Defense of the State: The Air Corps celebrates its centenary

When around 100 soldiers from the newly minted Irish Defense Forces marched into Baldonnel Airfield on a warm, sunny day at midday on 2 May 1922, they found that the former RAF occupiers had destroyed all the aircraft and equipment they had left behind.

In other army barracks, retreating British troops had even gone so far as to cut down flagpoles.

“Although we don’t know if that happened here,” said Corporal Michael Whelan, Air Corps historian at Casement Aerodrome.

He explained that the Aviation Headquarters was of crucial strategic value to Britain during the First World War as it was used as a safe place, out of range of German zeppelins, where they could train their fighter pilots.

In the weeks that followed, the new Air Corps managed to recruit its first 12 pilots, all World War I veterans, while their first official aircraft was the famous “Big Fella” – secured to ensure the rescue of Michael Collins from treaty negotiations in London in case things go wrong, as Collins was still a wanted man in the UK with a £10,000 bounty on his head.

The five-seater Martinsyde aircraft made of wood lay abandoned on the airfield in the years that followed, until it was unfortunately disposed of by fire during a clean-up operation.

Among the 600 guests who attended the 100th anniversary of the official handover at Co Dublin Airport yesterday was Michael Collins’ great-niece, Mary Claire Collins Powell, where a sculpture of her famous great-uncle was unveiled.

“It’s amazing what he has accomplished in just six short years in power,” she said, adding that she was delighted to be part of such a historic event.

The ceremony included symbolic entry through the airfield’s original gate by serving Air Corps members, with the national flag carried by Lieutenant Cayman Roe, 27, of Redcross, Co Wicklow, who received his ‘wings’ last month.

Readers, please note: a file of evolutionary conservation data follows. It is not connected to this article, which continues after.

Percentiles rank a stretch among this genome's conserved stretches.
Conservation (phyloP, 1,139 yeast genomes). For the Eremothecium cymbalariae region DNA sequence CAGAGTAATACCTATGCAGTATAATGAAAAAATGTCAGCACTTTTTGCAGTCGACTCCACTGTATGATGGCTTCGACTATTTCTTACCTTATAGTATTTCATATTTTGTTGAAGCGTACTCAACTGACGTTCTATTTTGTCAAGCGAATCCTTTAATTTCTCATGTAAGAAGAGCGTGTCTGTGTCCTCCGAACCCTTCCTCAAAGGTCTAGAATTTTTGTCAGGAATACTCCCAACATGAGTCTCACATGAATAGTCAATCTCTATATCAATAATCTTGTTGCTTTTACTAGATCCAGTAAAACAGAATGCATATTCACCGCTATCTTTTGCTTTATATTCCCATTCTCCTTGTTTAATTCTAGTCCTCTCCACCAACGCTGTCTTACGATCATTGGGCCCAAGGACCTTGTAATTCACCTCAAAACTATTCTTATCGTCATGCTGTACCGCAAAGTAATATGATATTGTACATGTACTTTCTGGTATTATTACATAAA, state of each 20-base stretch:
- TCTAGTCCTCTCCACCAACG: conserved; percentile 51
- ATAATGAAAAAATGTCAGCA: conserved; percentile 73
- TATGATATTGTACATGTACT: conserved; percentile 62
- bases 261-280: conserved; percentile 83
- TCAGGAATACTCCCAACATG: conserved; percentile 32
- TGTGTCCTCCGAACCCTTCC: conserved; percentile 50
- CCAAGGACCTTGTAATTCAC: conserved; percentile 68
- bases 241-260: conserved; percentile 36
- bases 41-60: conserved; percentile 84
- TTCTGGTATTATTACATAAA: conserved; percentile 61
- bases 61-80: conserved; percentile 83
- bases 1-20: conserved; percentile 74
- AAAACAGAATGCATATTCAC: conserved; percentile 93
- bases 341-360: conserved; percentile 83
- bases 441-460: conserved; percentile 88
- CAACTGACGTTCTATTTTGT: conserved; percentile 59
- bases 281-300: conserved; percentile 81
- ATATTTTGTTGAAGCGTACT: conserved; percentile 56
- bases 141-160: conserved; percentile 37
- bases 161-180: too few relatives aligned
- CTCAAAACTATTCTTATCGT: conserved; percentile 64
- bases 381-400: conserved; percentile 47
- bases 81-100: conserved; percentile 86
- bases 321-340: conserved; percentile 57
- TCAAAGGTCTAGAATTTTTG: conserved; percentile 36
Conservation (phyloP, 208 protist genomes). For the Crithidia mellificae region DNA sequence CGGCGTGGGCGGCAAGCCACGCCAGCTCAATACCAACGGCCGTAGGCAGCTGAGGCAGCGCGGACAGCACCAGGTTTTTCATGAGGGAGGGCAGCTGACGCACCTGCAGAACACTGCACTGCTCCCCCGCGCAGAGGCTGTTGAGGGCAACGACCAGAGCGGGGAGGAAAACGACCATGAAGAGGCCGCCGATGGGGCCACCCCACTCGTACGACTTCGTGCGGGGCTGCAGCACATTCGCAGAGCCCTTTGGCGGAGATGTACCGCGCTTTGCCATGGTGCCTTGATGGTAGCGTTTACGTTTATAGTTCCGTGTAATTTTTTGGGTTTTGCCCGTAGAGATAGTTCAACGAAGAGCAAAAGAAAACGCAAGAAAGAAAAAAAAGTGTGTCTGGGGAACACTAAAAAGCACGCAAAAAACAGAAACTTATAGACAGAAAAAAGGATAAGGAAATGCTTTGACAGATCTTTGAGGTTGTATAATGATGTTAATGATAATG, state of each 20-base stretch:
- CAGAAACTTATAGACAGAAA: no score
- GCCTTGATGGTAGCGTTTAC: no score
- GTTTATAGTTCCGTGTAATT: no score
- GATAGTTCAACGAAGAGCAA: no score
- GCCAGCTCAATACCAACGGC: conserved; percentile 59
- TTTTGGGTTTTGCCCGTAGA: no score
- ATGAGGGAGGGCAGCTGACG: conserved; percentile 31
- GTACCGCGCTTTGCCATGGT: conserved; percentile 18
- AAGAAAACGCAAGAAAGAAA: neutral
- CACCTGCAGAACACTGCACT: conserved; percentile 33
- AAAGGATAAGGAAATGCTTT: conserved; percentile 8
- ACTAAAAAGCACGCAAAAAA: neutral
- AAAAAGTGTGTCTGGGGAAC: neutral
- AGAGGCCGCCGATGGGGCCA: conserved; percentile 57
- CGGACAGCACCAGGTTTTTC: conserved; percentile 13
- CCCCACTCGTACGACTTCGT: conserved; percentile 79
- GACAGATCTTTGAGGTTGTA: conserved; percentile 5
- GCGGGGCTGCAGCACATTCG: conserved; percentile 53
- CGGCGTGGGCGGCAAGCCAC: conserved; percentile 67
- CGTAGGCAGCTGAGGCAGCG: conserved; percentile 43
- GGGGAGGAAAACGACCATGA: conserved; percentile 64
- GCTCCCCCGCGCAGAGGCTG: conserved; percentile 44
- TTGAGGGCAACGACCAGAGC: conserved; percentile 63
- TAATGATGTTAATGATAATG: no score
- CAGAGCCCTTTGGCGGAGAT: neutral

His great-grandfather, Henry Gerrard, was stationed with the RAF at Baldonnel, but it was only after he himself enlisted in the Air Corps and his grandmother shared family histories with him that he realized the extent of his involvement.

“He flew in Iraq and Palestine and flew planes during World War I,” he said.

Meanwhile, an Air Corps spokesman said many of the stories about life at the airfield were unknown to them “until the past two weeks,” when people have come forward because of the memorial service.

Corps members interviewed some of these guests yesterday to learn more.

In his speech, Defense Forces Chief of Staff Lt. Gen. Seán Clancy – himself a former Air Corps search and rescue pilot – said there needed to be a conversation in this country about “what we want from our Defense Forces,” and described it as a stark one time in our collective history, with the Russian war against Ukraine.

“We are witnessing the shaking of peace in Europe,” said the chief of staff.

“The people and state of Ukraine have been subjected to an illegal, unjustified, unprovoked and immoral attack.”

The right to self-determination, to democratic rights, to choose your own foreign and security path, to protect your sovereignty, to protect your people are “principles the Air Corps is expected to, and must be willing to uphold.”

He said the world faces “increasingly complex” challenges, with a return to nuclear proliferation, strategic competition between nations, proliferation of ideologies, as well as “cyberattacks right here in our own state.”

“All of this indicates that now more than ever there is a need to have an operational military here in this state,” he said.

Afterwards, he said he did not want to confuse what is happening in Ukraine with changes in the Defense Forces, but said we cannot break away from what is happening there and that it has acted as a “catalyst” for changes in the organization. Defense of the State: The Air Corps celebrates its centenary

Fry Electronics Team

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